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Wednesday, December 29, 2010

It's Just Not the Same

Once upon a time, my current agency was all-volunteer. There was a lot of overhead and administrative work to do, and a lot of equipment and facilities to maintain, so the department hired a part-time Chief. The Chief ultimately was also hired by a neighboring agency to be their part-time Chief, making for what amounted to a net full-time position. Still more help was needed. An Assistant Chief was hired full-time by my agency to help the part-time Chief. Then an admin assistant. The other agency brought on an admin assistant. Then each hired a single full-time Captain.

This genealogy is getting boring, sorry. Today, the two agencies have been fully merged, there is one FT Chief, two FT BC's, three FT Captains, five FT firefighters, and three FT admin assistants. We're still mainly a volunteer agency with an authorized force of around 60 members, but with the thinning of the local ranks, of the type that we're seeing across the country, a lot of work that needed to be done to keep up is now being done. Not just facilities and apparatus, but training mandates and the like. It was a couple of years ago that we started staffing one of our stations 24x7, and a second one just came online as a 24x7 house as well.

This was supposed to be a godsend for the volunteers. It was made clear that the career staff was there to relieve the volunteers. Relieve them from long post-fire equipment cleanups at 3AM. Relieve them from tedious weekly apparatus maintenance inspections. Relieve them from housekeeping duties. Relieve them from the tiresome 2:34AM "help I have a sideways nosehair" medical runs. Relieve them from state and federal mandated documentation tasks, equipment inspections and re-certifications, training development plans, etc. etc. etc. etc. ad nauseum.

But what did we get? About half of the longtime volunteers have subsequently left us in the past year or so.

It seems many felt sidelined about not running first due calls any more. Responding to the station and only needing to standby as staffing backfill. This didn't do it for them any more.

In my first gig, we volunteers were always expected to backfill for EMS runs, to take the second call that might come in. And of course for major incidents it was grab the second, third, fourth rig, etc, and go. This is what we did, providing backfill most of the time, and we were happy to help. It wasn't bad duty, really, coming down to the big house and spending an hour or two with our brethren and maybe drilling a bit while awaiting the return of the ambulance.

Now here in my latest gig, it seems these volunteers we lost recently were not happy with backfill. No matter that our service area enjoys faster and more organized emergency response than ever. They would rather have the career staff taken away so they themselves can drive big red trucks and be heroes, but before the FT staff got beefed up, they bitched about the crap work.

One of the guys posted to his Facebook status shortly after resigning, "Quit the Fire Department. It's just not the same any more".

Boo-freaking-hoo. Are you kidding me? Get over yourself. Honestly.

No one was kicked out from the calls or the duty shifts. Anyone is welcome to work a 12 or a 24 with the career staff or even ride out with the City medics, and get the fairly generous stipend that comes with it. Heck, for that matter, feel free to take a one-off part-time shift vacancy and get paid an hourly wage for it. If you like playing fireman, all you have to do is show up.

At whatever point it became all about you, because you only wanted to be the big boy driver or officer, it was time to show you the door.

The career-minded volunteer probies who have joined to fill the holes were happy to see the vacancies open up, to be sure. And while those probies certainly are a lot of work, at least they want to be here.

So, thanks for taking your leave, disgruntled volunteers, leaving the rest of us career and volunteer alike free of your collective whiny self-serving burdens so that we can do what we are here for: Save lives and property. Even if my contribution is often just waiting for the next call.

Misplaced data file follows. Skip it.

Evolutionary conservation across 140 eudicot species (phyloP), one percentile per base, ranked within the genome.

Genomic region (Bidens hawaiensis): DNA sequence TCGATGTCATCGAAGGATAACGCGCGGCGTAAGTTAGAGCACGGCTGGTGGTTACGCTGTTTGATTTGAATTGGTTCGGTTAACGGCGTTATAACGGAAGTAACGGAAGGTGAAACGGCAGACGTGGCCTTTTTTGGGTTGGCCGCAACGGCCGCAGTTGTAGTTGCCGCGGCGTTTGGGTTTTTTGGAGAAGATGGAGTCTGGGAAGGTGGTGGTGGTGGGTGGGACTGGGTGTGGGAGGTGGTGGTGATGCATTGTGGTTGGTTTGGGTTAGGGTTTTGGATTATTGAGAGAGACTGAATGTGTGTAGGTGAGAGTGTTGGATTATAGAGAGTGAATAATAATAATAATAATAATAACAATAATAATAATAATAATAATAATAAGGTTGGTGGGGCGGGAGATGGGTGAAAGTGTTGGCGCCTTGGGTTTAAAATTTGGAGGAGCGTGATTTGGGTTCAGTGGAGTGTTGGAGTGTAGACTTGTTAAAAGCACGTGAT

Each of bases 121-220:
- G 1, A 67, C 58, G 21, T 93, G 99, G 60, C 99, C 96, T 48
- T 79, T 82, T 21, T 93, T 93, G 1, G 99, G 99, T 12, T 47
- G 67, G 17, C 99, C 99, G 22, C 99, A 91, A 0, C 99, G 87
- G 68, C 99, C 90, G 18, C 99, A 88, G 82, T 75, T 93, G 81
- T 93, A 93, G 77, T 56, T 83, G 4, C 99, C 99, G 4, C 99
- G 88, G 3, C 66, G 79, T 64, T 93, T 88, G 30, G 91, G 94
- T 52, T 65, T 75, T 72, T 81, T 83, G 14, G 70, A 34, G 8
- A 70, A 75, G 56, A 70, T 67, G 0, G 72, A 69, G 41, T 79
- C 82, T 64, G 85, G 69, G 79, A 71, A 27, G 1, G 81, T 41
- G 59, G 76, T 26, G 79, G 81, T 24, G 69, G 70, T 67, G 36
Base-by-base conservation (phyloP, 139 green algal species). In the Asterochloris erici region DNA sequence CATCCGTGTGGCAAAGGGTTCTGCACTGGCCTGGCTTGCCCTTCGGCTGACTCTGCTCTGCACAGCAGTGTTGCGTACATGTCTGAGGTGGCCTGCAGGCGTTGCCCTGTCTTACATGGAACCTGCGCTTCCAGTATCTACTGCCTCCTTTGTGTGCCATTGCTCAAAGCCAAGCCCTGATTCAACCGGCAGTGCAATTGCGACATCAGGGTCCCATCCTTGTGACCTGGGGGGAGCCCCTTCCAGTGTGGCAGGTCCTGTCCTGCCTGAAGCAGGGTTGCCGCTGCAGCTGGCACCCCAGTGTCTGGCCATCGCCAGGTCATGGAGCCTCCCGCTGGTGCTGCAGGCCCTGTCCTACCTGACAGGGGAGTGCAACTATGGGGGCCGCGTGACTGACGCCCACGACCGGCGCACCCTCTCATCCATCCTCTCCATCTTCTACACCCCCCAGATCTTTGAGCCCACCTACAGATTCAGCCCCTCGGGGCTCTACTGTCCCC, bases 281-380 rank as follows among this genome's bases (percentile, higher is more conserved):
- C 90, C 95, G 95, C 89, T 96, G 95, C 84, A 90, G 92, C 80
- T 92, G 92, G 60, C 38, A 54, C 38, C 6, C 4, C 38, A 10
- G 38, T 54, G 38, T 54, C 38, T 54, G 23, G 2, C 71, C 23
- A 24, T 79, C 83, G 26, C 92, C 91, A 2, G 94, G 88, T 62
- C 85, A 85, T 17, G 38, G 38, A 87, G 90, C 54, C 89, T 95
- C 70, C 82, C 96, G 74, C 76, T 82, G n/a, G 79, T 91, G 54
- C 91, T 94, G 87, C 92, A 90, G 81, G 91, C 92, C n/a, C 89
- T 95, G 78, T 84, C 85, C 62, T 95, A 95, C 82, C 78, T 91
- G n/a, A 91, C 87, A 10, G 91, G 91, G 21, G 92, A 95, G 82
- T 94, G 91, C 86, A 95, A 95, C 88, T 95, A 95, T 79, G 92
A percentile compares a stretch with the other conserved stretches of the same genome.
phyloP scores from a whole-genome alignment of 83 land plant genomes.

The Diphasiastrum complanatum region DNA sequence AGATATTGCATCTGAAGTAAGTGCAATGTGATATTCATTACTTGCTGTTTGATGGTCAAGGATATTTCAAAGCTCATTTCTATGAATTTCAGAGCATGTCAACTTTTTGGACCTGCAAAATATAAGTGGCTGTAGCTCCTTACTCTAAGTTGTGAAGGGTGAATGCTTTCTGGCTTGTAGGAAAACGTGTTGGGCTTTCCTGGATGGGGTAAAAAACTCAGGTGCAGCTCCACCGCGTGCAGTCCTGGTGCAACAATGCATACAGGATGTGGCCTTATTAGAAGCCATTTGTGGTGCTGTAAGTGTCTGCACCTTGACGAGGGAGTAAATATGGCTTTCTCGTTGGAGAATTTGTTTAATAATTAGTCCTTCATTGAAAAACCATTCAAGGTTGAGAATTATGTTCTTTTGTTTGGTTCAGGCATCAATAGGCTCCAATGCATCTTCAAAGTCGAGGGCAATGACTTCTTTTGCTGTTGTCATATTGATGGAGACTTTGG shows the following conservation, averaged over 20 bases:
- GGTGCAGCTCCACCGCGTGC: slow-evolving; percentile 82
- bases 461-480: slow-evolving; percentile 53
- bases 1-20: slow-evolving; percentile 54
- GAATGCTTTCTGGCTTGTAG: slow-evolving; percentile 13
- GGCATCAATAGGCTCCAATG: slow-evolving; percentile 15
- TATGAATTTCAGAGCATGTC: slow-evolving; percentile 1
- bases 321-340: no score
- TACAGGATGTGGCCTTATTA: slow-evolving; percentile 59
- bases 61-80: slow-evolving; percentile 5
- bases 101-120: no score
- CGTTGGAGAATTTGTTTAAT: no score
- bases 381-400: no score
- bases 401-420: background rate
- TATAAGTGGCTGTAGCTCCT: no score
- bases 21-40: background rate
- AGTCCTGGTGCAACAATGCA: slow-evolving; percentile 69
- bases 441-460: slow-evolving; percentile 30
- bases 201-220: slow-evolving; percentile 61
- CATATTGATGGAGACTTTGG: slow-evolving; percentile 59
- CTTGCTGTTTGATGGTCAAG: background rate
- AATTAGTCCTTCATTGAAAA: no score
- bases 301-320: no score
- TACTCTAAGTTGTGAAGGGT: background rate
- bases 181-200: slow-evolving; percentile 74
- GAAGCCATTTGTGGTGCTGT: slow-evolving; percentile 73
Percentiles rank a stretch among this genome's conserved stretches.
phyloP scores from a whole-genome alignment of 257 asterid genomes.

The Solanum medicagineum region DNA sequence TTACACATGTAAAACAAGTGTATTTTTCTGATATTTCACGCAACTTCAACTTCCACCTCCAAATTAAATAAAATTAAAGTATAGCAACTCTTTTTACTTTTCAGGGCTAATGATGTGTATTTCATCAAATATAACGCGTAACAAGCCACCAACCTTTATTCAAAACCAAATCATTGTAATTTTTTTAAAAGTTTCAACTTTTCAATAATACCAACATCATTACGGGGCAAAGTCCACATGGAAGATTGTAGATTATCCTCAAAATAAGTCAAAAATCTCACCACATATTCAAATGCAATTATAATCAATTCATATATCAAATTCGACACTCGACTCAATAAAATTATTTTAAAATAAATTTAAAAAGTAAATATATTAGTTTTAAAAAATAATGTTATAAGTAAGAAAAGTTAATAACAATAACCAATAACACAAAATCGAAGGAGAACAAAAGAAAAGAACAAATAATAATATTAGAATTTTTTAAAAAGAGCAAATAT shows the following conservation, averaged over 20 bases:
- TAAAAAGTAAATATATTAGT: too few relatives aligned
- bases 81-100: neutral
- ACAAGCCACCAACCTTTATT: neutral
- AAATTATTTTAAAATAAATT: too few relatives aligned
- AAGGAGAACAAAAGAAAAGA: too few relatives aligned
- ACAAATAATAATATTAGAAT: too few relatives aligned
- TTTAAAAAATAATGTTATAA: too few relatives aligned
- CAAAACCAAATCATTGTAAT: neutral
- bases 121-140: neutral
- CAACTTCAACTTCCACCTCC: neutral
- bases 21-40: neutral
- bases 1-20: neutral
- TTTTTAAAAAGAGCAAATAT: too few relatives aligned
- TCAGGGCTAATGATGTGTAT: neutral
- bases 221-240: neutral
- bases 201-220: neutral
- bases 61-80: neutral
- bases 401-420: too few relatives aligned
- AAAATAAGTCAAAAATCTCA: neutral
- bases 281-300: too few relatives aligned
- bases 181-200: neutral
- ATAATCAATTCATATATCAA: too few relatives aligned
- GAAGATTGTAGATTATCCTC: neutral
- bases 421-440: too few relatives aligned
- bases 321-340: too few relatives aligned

Monday, December 27, 2010

How Not to do Distribution

If you show up at the wreck or lines down call, and see a distribution pole like this, hopefully it is merely a bad dream. Roll over and go back to sleep. Hopefully it will go away.

I don't like to post pics too close together, but I am having a hard time getting up to write anything right now. Still circling around some of the issues that required some time off from the blog this past summer. Thanks for your understanding.

Hope you all had a good holiday.

Friday, December 17, 2010

Bureaucracy, Reprise

One of the things I griped about in my long and rambly rant about our company's bureaucracy and resulting daysleeper stint I pulled for mandatory safety/medical training, was the lame videos and poor actors showing us poor techniques.

One of the things I didn't like was when there were two people doing civilian CPR under the new rules with no one giving ventilations, that (a) they didn't check for a pulse before commencing compressions, and (b) the bystander just watched impassively when they could have at least verified/maintained a good airway.

Then I got a comment from mack505 regarding those observations.

"Don't check for a pulse, just start compressions." -- I believe this is what AHA is teaching non-rescuers now. Something about not properly recognizing agonal respirations. Perhaps your instructor is just ahead of the curve? :-)

Wouldn't you know, this weeks EMS training was about the new Professional Rescuer's CPR being rolled out in our area. As expected, a huge emphasis on fast and uninterrupted compressions, but with some new local twists that I won't get into here as they are not terribly important. But really the new stuff makes so much sense that if you're like me you're kicking yourself that we didn't all go to this years ago.

Amazing that we had our two local CPR full saves in the past six months or so under the old rules, and now they're telling us that if we get numbers like other study areas, we might get up to 50% of our codes to the ER alive, and something north of 20% might go on to make it out of the hospital.

Anyway, nods and props to mack505, as sure enough our FD paramedic proctor provided some anecdotal information regarding bystander CPR cases, where bystanders performed compressions over hearts that were still beating, resulting in a relatively minuscule number of actual rib injuries (and one broken leg, WTF????), but zero deaths. Result? Bystanders should not waste time checking for a pulse - a skill set they usually don't have in the first place - when they can't do any real harm by just pumping away and asking questions later. Can you feel me now?